20 North Main St (also enter on 224 Benefit Street) Providence, RI 02903

The museum is closed today.


Today is October 16, 2017. The museum is closed today.

Assembly: Inside Voices

July 30, 2013, 12 – 1 pm
Contemporary Art Gallery
  • 07_30 A Plavin - siannabaloons
  • 07_30 A Ketten - 4
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Photography by Sianna Plavin

Part of Locally Made’s One Room.

In Assembly, gather for casual meetings of the minds and unexpected happenings curated by local artists and designers. Congregate for poetry readings, sonic performances, movement, projection, and more.

Jori Ketten curates Inside Voices from 7/30 - 8/4.
Set down what you carry. Lower your voice, raise your attention. Join these artists, selected for their practice as world-makers, as they take you on sensory excursions inside their environments. Gentle and sure, grounded and experimental, curious and complicated – each day will bring new experiences of gravity and wonder.Jori Ketten

7/30: Sianna Plavin with Fay Strongin
This assembly is rooted in a story put to song. It will toy with the impact of intricacies. It will wrap you up in a warm blanket. It will stimulate your senses. It will be magical.Sianna Plavin

Free with museum admission.

Jori Ketten is a founder and curator of 186 Carpenter, a storefront and office space that presents arts programming and current events. A printmaker and bass drum player in the 20+ person brass/punk band the What Cheer? Brigade, she also currently directs the Media Lab at Community MusicWorks, helps young people reflect on their learning through photography and video projects, and cocoordinates Providence Provision, the Providence HONK Festival, and workers’ rights campaign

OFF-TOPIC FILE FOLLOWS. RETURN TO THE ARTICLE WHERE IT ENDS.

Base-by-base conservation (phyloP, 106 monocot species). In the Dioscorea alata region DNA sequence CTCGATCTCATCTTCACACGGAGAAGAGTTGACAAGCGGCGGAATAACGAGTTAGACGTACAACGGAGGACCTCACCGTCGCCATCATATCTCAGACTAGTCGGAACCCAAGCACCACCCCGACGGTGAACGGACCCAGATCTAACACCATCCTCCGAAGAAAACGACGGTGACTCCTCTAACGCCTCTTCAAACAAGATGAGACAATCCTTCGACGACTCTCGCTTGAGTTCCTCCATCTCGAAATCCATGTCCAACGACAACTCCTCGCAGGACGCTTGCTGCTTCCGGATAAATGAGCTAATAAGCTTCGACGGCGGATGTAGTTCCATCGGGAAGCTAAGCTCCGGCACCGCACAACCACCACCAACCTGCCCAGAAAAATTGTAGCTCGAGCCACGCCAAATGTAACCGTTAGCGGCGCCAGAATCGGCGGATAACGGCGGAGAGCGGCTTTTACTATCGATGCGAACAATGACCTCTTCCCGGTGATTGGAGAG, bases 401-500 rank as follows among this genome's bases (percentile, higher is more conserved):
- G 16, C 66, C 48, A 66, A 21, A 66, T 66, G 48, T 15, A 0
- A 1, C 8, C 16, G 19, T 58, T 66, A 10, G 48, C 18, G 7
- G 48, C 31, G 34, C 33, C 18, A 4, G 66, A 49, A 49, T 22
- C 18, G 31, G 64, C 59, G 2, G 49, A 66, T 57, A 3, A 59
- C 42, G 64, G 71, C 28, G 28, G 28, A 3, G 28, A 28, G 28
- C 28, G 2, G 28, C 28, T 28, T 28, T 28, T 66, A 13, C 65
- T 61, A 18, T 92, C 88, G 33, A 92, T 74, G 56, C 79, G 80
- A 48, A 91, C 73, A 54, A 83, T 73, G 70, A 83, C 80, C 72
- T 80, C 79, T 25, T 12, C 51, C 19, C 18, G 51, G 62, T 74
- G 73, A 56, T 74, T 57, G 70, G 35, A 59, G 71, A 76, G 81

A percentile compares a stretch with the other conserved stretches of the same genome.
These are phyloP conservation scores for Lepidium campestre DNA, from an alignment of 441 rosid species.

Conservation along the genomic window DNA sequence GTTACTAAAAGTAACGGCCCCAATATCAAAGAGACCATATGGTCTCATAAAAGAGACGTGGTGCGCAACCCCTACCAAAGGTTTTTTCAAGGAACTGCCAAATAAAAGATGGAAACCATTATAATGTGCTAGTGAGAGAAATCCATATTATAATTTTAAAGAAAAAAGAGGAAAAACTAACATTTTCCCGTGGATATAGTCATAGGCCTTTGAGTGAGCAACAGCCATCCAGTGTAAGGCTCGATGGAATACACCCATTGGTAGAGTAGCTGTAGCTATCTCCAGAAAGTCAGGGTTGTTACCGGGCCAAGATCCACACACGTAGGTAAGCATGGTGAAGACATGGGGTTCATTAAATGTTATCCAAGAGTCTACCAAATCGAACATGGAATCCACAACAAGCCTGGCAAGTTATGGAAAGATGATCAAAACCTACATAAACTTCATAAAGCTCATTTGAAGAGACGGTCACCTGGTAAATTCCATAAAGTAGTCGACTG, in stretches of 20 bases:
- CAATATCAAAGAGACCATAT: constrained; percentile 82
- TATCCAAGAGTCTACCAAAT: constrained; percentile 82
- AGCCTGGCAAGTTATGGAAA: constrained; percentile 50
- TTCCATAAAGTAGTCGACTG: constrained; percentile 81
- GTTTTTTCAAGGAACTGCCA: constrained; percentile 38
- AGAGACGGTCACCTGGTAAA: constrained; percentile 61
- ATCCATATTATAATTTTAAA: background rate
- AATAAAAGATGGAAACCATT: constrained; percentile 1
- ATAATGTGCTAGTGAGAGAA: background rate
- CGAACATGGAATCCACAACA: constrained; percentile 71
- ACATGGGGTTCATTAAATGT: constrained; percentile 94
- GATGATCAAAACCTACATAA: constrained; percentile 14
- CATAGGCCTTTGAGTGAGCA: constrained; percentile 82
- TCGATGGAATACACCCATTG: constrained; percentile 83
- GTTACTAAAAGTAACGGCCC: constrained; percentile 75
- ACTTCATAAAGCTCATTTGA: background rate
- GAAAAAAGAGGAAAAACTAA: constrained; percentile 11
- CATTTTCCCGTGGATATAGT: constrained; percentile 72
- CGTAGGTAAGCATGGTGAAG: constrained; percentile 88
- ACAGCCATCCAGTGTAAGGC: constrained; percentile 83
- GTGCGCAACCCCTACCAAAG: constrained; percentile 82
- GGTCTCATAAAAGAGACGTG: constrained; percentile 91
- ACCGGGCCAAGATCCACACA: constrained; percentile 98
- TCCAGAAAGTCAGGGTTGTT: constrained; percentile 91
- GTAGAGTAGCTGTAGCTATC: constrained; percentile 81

Sianna Plavin is a musician, farmer and aspiring midwife. Her subjects of artistic interest tend to revolve around wildness, storytelling, the ever shifting spaces between things, and things that have made her sad. She makes music because she loves the physical sensation of words traveling through her body. Words sung taste different. For her, the pleasure of playing music stems mostly not from writing songs but from the exhilarating freedom of exploring the flexible spaces within each song once it has become its own landscape. A pause or a bend in a note has to power to radically change the story. A single note can feel as though it is spanning a cavern or tripping over its own feet. This exploration is necessarily shaped by the audience. She strives for her songs to push and pull at our guts, our fingers, our eyelids — to create a physical conversation with sound.

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